The appeal indicated that earnings were stable and that, prior to agreeing to record an almost $2 million ALLL provision against 1997 earnings, the bank's return on equity would have been in excess of 13 percent and its return on assets would have been 0.68 percent.
Pursuant to OCC Bulletin 97-1, "Uniform Financial Institutions Rating System and Disclosure of Component Ratings," the earnings rating reflect not only the quantity and trend of earnings, but also factors in events that may affect the sustainability or quality of earnings. Earnings should be sufficient to support operations and to provide for the accretion of capital and adequate provisions to the ALLL. The bank's 1997 earnings performance was sufficient to support operations and the ALLL, but capital augmentation was minimal considering the bank's growth. Trends noted in lower asset yields, higher deposit costs, and increased provisions were factored into the analysis. Based on this, the ombudsman concluded that a 3 rating was appropriate, at the time of the examination.
The appeal indicated that the OCC's 3 rating was based on a set of contingencies that are highly unlikely to occur. The bank does not believe that they are at risk of losing their ability to attract brokered deposits, its principal source of funding. The appeal also stated that the bank has access to substantial sources of stable capital that could and would be used if its ability to accept brokered deposits were in jeopardy.
The bank has high liquidity risk based on its capital position and the increased risk resulting from the bank's exposure in some of their emerging markets portfolios. In addition, the bank did not have an adequate contingency funding plan should its eligibility for brokered deposits become jeopardized. Based on these factors, the ombudsman determined that a 3 rating appropriately reflected the bank's liquidity posture at the time of the examination.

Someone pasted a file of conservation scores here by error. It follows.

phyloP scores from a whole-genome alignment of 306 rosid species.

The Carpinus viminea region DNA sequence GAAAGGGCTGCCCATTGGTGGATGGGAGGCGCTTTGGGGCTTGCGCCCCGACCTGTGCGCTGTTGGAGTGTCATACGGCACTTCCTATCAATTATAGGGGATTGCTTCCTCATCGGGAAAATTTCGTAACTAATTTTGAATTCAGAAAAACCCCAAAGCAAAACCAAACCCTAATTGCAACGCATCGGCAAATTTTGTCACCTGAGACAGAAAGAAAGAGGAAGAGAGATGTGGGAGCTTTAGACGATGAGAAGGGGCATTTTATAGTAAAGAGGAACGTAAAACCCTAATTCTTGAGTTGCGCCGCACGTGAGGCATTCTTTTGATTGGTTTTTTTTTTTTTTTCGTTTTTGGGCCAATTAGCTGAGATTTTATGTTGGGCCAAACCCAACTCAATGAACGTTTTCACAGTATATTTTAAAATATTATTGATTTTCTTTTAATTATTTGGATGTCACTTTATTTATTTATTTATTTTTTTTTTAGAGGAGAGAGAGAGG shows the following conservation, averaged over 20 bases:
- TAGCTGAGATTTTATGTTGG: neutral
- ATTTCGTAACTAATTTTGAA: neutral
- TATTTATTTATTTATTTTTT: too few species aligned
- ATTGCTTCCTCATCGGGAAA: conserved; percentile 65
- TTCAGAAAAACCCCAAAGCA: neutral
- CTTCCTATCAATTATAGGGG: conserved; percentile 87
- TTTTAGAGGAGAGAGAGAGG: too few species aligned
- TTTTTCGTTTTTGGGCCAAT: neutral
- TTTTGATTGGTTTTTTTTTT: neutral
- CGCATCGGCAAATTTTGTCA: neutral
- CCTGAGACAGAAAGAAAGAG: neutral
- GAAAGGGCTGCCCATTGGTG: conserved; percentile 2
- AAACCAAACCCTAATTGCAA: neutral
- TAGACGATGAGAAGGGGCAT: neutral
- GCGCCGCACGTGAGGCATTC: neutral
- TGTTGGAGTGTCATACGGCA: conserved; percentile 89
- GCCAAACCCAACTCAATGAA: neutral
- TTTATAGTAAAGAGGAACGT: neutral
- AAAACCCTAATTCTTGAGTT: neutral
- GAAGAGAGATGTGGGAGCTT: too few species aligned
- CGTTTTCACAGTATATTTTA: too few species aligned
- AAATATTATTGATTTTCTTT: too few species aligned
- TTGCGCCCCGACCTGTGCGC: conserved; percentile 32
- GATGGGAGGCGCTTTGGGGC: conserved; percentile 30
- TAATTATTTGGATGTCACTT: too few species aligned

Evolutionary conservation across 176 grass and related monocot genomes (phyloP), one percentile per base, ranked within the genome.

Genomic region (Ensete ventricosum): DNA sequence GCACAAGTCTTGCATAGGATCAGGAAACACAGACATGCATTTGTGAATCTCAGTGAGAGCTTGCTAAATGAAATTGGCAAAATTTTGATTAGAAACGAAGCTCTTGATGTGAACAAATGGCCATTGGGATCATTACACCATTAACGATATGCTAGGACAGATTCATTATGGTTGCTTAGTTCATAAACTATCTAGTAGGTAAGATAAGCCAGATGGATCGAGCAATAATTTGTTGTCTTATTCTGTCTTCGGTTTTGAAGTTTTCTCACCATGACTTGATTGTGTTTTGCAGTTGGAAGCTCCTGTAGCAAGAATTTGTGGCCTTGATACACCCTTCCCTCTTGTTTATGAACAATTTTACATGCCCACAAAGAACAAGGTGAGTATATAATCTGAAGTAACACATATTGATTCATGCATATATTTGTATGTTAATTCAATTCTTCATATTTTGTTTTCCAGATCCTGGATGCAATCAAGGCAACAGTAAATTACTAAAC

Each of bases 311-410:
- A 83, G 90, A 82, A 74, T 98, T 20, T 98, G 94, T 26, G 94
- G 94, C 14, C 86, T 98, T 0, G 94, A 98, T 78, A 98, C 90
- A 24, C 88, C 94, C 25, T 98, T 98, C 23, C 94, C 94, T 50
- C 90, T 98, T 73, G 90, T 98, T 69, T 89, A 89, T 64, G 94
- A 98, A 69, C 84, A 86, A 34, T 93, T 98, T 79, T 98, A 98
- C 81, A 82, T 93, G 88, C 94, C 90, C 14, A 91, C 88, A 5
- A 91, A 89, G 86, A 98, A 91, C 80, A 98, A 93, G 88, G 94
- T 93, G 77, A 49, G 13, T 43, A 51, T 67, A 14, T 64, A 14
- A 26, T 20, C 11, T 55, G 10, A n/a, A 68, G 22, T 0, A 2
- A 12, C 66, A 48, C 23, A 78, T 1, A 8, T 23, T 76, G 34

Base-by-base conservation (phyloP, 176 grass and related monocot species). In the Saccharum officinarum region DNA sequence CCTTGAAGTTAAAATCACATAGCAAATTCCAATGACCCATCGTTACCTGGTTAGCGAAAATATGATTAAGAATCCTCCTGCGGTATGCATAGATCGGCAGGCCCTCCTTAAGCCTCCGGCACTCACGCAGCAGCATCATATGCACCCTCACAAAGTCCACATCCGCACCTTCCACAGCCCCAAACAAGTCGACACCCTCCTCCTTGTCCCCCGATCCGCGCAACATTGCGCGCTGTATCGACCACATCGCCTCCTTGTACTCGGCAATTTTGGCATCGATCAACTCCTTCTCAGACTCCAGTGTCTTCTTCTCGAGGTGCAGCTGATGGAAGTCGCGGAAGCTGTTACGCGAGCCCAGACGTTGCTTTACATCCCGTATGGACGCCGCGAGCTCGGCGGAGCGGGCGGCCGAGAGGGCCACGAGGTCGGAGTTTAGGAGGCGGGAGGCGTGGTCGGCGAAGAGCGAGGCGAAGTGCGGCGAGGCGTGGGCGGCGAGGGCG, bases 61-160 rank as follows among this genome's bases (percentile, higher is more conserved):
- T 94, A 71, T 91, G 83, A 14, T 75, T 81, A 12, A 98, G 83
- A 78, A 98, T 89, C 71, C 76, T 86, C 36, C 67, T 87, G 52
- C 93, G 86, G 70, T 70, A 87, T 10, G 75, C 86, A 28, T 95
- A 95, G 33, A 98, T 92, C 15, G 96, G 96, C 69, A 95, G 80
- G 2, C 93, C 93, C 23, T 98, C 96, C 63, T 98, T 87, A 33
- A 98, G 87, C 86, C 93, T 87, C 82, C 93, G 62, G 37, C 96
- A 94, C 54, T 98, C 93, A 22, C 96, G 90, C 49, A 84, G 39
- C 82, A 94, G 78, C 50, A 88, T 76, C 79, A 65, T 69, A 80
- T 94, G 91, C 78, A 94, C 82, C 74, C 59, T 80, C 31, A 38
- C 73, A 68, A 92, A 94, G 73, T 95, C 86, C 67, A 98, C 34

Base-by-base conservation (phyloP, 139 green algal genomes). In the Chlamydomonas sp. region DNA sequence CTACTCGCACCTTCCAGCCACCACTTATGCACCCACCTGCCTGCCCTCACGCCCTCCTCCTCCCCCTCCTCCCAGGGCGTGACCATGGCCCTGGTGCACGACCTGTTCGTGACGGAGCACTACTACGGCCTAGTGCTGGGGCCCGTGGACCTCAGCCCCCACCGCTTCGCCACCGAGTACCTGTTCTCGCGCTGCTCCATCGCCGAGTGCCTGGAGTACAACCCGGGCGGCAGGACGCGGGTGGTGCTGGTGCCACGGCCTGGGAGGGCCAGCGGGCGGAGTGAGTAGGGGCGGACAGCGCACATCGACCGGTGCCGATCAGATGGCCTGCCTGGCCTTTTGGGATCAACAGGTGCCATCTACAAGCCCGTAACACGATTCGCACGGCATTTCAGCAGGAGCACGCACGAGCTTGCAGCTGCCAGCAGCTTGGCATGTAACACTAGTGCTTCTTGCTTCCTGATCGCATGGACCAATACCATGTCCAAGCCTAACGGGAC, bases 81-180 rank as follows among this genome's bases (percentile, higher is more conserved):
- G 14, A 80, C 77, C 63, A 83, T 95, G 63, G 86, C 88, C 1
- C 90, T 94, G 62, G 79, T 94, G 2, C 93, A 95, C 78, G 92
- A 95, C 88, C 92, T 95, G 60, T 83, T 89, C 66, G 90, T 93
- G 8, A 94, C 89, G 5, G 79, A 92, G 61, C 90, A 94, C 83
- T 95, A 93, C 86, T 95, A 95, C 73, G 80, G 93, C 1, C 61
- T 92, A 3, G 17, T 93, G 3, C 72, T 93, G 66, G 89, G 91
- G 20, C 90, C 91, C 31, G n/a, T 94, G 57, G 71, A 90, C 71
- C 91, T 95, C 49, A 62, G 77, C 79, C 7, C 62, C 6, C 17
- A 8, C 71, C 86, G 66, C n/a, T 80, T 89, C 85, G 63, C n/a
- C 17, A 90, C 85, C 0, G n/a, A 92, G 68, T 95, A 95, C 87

The appeal stated that the 3 rating was assigned solely on the basis of a certain foreign country exposure. The ROE stated that interest rate and foreign exchange risks were considered low at the time of the examination and that the rating was assigned based on the foreign country exposure. The ombudsman concluded that a 2 rating was more reflective of the condition of this area, at the time of the examination rather than the assigned 3 rating.
The appeal stated that the bank's internal audit process was considered less than satisfactory by the OCC because the audit schedule had not been completed and that the bank's audit committee had not met from late1996 through mid-1997. The appeal also discussed a number of events occurring in early 1997 that adversely affected the internal audit function. The appeal stated that there were no negative repercussions in the bank during the period in which the events occurred.
While the ombudsman acknowledged the bank's arguments regarding the various audit function weaknesses noted in the ROE, there was need for improvement, particularly in light of the high operational risks noted in certain areas such as in Treasury. Although some weaknesses, individually, could have been mitigated by unplanned events that occurred during the examination, collectively they posed a concern that warranted management and the board's attention. OCC Bulletin 98-1, "Interagency Policy Statement on Internal Audit and Internal Audit Outsourcing" (January 7, 1998), states in part that "In discharging their responsibilities, directors and senior management should have reasonable assurance that the system of internal control prevents or detects inaccurate, incomplete or unauthorized transactions; deficiencies in the safeguarding of assets; unreliable financial and regulatory reporting; and deviations from laws, regulations, and the institution's policies. . . . Directors should be confident that the internal audit function meets the demands posed by the institution's current and planned activities."